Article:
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Meissner, W.W. (1977). The Wolf Man and the Paranoid Process. Ann. Psychoanal., 5:23-74.

(1977). Annual of Psychoanalysis, 5:23-74

The Wolf Man and the Paranoid Process

W. W. Meissner, S.J., M.D.


Freud's case studies have an inherent value that transcends their mere historical interest. The detail and clarity of Freud's reconstruction of such cases provides not only a model of psychoanalytic investigation, but also an important testing ground against which the development of psychoanalytic insights and understanding can be paired off with the formulations of the founder of psychoanalysis. The result may be greater appreciation for the congruence and continuity of analytic insights, or it may be conversely a sharpening and focusing of the differentiation of such insights as a factor of scientific progress.

The case of the Wolf Man stands in the first rank of Freud's clinical studies and has been the object of continuing analytic interest since its original publication in 1918 (Freud, 1918; Gardiner, 1971).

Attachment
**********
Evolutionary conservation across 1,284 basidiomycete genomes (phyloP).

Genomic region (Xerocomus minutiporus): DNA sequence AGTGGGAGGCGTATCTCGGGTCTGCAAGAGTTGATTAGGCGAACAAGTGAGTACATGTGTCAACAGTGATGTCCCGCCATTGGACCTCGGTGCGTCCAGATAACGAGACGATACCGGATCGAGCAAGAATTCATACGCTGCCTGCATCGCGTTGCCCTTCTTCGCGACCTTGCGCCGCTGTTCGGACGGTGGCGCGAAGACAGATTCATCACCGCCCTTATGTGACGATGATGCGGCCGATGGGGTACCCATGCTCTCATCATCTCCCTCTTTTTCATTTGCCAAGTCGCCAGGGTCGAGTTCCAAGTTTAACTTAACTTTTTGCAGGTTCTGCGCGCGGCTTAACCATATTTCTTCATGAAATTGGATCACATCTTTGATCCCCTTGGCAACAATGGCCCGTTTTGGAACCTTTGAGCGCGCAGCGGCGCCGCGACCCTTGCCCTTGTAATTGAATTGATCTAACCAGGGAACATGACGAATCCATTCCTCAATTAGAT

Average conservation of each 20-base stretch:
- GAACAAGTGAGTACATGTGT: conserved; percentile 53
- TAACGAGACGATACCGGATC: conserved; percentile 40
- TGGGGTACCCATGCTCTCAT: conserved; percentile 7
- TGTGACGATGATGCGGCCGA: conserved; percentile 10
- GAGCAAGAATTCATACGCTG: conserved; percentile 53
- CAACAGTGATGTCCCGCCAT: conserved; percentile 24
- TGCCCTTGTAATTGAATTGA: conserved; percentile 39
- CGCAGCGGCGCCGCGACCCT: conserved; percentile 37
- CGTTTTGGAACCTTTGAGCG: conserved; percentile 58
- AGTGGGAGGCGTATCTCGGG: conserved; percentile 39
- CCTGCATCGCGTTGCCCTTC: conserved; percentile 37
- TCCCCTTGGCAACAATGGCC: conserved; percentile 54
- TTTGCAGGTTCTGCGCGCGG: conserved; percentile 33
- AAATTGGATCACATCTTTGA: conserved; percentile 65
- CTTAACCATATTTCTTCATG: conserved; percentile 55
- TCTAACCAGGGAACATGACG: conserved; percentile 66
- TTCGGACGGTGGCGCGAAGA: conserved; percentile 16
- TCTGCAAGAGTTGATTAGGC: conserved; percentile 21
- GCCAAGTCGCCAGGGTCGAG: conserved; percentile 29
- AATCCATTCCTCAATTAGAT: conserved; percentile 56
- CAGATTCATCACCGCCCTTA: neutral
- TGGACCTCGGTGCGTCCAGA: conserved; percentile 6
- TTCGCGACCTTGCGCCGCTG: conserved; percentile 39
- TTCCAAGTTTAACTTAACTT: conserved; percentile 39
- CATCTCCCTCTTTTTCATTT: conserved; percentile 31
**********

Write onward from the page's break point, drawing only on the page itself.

The Wolf Man had originally been in treatment with Freud from February 1910 until June of 1914. He returned again for several months of treatment in 1919. However, when he again decompensated and returned to Freud for consultation in 1926, Freud referred him to Ruth Mack Brunswick, who conducted a brief second analysis lasting five months. Freud's original recounting of the case took place in the context of his debate with Adler and Jung. Consequently, his focus was on the reconstruction of the infantile neurosis and the demonstration of the connection between the infantile neurosis and the patient's adult illness.


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